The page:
Last month we examined financial planning issues for people in their twenties. This month we will continue with a look at several issues facing families and professionals in their thirties.
As college graduates begin careers and enter the real world, cash flow is often very tight for several years. Buying and furnishing a home, getting married and having kids, and the other myriad expenses associated with “starting out” can be overwhelming. Even when being very conscientious in making purchases, unanticipated expenses such as health crises or needing a new vehicle, put together with college loans can add to a struggling cash flow.
Moving from one’s twenties into the thirties is not only marks a progression of time, but also a subtle shift in the growth of a young person’s financial journey. I often see clients make substantial gains in their income throughout their thirties. Some of this is happens because of work experience, some comes from looking for better and higher paying positions. Having a plan to use these growing earnings in an intentional manner will be greatly beneficial in the years ahead.
If you have credit card debt, work on eliminating it as quickly as possible. High interest, revolving debt is the worst type of debt. If you still have college loans, put together a strategy for paying off the debt. Work out an amortization schedule and pay them down faster than the minimum payments if possible.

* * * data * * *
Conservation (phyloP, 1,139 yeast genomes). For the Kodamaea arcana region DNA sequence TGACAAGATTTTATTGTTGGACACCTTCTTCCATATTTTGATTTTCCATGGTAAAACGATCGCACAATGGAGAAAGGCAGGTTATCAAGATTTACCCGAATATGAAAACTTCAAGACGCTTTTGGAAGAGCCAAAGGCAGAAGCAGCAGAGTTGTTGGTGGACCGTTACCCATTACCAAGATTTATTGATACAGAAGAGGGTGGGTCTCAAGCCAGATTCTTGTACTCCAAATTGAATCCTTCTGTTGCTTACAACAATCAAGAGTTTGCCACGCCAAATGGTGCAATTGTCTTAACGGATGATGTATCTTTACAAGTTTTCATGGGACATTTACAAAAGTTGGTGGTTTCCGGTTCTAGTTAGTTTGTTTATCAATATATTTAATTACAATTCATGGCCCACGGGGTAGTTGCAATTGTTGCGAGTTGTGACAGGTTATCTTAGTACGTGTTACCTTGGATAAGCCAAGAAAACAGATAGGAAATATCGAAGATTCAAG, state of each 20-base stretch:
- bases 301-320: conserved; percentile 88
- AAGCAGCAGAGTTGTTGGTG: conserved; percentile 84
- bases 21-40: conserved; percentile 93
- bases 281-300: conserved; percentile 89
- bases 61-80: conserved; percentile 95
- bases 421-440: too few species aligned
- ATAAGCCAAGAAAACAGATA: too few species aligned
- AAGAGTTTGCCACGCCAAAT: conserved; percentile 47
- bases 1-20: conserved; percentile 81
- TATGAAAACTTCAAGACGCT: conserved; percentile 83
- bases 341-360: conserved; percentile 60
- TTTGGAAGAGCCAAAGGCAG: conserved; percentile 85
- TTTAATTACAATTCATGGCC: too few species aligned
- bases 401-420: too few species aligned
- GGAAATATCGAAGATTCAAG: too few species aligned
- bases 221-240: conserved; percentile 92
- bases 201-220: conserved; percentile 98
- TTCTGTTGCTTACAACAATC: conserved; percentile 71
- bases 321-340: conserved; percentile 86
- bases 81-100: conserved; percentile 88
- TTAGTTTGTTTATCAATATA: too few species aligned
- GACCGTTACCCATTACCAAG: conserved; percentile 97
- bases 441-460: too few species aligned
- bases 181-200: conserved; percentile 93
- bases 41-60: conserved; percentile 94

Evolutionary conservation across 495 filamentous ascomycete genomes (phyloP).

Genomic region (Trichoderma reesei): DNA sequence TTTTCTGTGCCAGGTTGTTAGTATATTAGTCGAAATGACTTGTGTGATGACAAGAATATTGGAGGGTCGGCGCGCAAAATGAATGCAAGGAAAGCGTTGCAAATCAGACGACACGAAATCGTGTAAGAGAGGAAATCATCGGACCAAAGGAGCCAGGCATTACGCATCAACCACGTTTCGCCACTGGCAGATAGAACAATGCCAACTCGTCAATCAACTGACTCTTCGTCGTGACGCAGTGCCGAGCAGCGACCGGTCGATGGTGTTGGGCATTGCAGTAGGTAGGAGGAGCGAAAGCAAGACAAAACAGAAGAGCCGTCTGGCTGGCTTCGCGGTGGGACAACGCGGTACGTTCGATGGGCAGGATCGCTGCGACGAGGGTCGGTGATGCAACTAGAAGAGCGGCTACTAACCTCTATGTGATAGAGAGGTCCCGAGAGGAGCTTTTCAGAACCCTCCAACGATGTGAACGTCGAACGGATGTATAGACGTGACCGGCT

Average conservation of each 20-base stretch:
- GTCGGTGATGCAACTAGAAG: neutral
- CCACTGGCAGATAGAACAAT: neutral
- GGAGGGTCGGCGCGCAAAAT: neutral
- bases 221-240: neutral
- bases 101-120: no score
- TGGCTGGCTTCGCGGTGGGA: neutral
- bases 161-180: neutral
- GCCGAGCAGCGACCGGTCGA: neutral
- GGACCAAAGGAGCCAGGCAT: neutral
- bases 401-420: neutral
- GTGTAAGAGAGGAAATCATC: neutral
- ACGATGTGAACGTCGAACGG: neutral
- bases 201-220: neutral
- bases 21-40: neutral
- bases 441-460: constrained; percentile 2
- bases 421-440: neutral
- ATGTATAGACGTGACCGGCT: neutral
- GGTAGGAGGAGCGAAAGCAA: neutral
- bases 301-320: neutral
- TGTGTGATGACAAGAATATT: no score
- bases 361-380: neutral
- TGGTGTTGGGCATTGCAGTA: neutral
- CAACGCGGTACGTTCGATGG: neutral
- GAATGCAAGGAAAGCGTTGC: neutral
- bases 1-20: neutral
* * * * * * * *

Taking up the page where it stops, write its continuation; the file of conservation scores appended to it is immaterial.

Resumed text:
Contribute regularly to a separate account to build up your emergency fund. I have many clients who set up an account that we call a “Cash Management Account”. It’s simply a brokerage account designed to receive monthly contributions that we keep in cash. After a few years we may invest a portion, but the key is that although the money is very accessible, it takes another step or two to get to than just going to the bank or ATM, and therefore the money tends to stay there.
Evaluate your insurance coverage. This is a broad topic, because over the ten or fifteen years since college (or law school, or med school), many things have changed. More than likely, you have a family, your income has grown, you have a house, cars, possibly a boat, and the list goes on. Often, I meet with people who get life insurance when they are married and never review it. Once children come along and income goes up, it’s imperative to assure needs are met. The same goes for disability coverage as income goes up, especially for certain professionals. Don’t forget to meet with your property and casualty agent on a regular basis to review coverage as well.
As your family grows, don’t forget the importance of estate planning. If you and your spouse weren’t here, who would you want to be the guardian (and successor guardian) of your children? The same goes for trustee of funds for them, and how the funds are paid out. Also, don’t forget the importance of living wills and powers of attorney.
As the title suggests, these are serious subjects, and “adult” responsibilities. Although on first glance, some of them may seem complex, they really are not. They just require planning and the discipline to stick with a plan of regular reviews. If I can help or if you would like additional information, please feel free to contact me.
Monte Miller (865) 776-5577 firstname.lastname@example.org